Involve Your Employees
Collaboration is another key ingredient of a successful one-on-one meeting. Involving your employees for the get-go gives them a sense of ownership, creates buy-in for the meetings, and keeps them engaged.
An easy way to collaborate with your employee and get them involved is to share your agenda ahead of time and invite them to contribute. This gives you both the opportunity to address the most important challenges your employees face.
During the actual meeting, you’ll want to keep the collaboration going. One-on-one meetings are a great opportunity to solicit feedback about yourself and ask what you can do to help your employees be more successful.
This will help you improve as a leader and show your employees that you are there to support them and value their opinions.
Work Together on Long-Term Goals
Collaboration also means working together on long-term goals. A TINYpulse survey found that employees who think they have a lot of opportunities for professional growth are happier than those who don’t.
Work together to identify professional growth opportunities and set short and long-term goals. During future meetings, make sure to follow up on their progress and provide additional support as needed.
Acknowledgement is one of the easiest ways to improve employee morale. TINYpulse has found that, on average, only 30% of employees feel that they are recognized when they do great work. This is a big deal because, when employees don’t feel recognized, they are less engaged and twice as likely to quit.
Take advantage of your one-on-one meeting and dedicate a few minutes to recognizing your employee’s recent accomplishments. You can also use the time to acknowledge when they’ve taken steps to meet their personal growth and development goals. This will show you appreciate their work and are proud of their commitment to meeting their own career goals.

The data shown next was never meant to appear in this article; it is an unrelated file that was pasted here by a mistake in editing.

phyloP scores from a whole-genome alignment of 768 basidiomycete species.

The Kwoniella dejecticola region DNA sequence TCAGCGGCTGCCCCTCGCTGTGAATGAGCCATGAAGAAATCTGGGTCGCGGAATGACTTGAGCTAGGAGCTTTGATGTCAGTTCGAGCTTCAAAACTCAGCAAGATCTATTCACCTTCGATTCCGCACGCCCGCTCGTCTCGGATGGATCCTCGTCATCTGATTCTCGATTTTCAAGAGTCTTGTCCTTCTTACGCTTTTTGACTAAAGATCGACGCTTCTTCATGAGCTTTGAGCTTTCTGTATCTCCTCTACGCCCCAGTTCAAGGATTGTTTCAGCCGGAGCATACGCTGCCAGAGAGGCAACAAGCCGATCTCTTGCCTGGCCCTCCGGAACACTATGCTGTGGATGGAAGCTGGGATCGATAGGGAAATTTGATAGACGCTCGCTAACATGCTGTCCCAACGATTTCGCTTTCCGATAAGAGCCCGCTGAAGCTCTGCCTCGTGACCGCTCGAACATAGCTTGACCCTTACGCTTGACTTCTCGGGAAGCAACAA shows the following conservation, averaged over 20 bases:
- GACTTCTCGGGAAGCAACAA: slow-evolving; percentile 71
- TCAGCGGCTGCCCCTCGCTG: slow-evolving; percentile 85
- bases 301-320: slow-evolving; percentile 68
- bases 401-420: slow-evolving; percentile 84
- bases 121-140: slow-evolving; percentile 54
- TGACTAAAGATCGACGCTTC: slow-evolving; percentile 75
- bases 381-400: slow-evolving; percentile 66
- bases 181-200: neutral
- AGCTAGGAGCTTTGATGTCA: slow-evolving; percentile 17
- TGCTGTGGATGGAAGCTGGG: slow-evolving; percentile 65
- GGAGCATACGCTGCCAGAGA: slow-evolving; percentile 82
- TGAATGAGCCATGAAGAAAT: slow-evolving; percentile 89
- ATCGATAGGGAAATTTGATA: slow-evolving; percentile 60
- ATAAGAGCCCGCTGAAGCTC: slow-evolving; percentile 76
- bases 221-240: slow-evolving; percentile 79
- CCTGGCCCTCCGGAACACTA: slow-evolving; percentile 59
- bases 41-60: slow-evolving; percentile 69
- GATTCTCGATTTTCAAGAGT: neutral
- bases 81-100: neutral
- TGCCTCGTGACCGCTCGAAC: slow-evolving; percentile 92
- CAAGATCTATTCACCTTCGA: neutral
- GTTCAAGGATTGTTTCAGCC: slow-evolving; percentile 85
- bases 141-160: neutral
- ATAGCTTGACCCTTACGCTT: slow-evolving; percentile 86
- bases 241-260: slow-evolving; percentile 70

After your first one-on-one meeting, it’s important to establish consistency. Employees need to know when they can expect these meetings and what you’ll be talking about during them.
You can do this by making sure you set regular, recurring meetings and follow a standard format for your agenda.
Set Frequent Meetings
While the frequency will vary for every team, ideally, you will want to hold your one-on-one meetings at least every other week. There’s often a lot to pack into your one-on-one meetings. If you have irregular or infrequent meetings, you probably won’t have enough time to cover everything you need to. This also means barriers may go unnoticed and your team can suffer.
Weekly or bi-weekly meetings are also more likely to keep your employees engaged. A recent Microsoft Workplace Analytics study found that employees who had twice as many one-on-one meetings as their peers were 67% less likely to be disengaged.
Your employees want to connect with you and need that one-on-one time to feel supported. The more often you can hold these meetings, the better. But at the same time, you don’t want to overdo it!
As your one-on-one meetings get underway, it’s important to build trust with your employees. If you need to cancel a meeting, give as much notice as possible and reschedule. Your employees might not mind one or two missed meetings. But if cancelling becomes a regular thing, they may lose trust and you’ll miss out on the benefits of one-on-one meetings.
Ready for Your First One-on-One Meeting?
One-on-one meetings can seem daunting at first. But they are a great way to engage your employees and can have significant benefits for you and your organization.
The most important thing to remember is that your one-on-one meetings are about your employees and about how you as a leader can support them.
To get started with one-on-one meetings, take the time to prepare a structured agenda. During the meeting, make the experience more meaningful by avoiding distractions and remaining present throughout your discussions.
Give your employees the opportunity to contribute and take a few minutes to acknowledge their accomplishments. After your first meeting, make sure to schedule regular recurring meetings to establish consistency.
These five ingredients will help ensure your one-on-one meetings are successful, and your company will be much better off for it.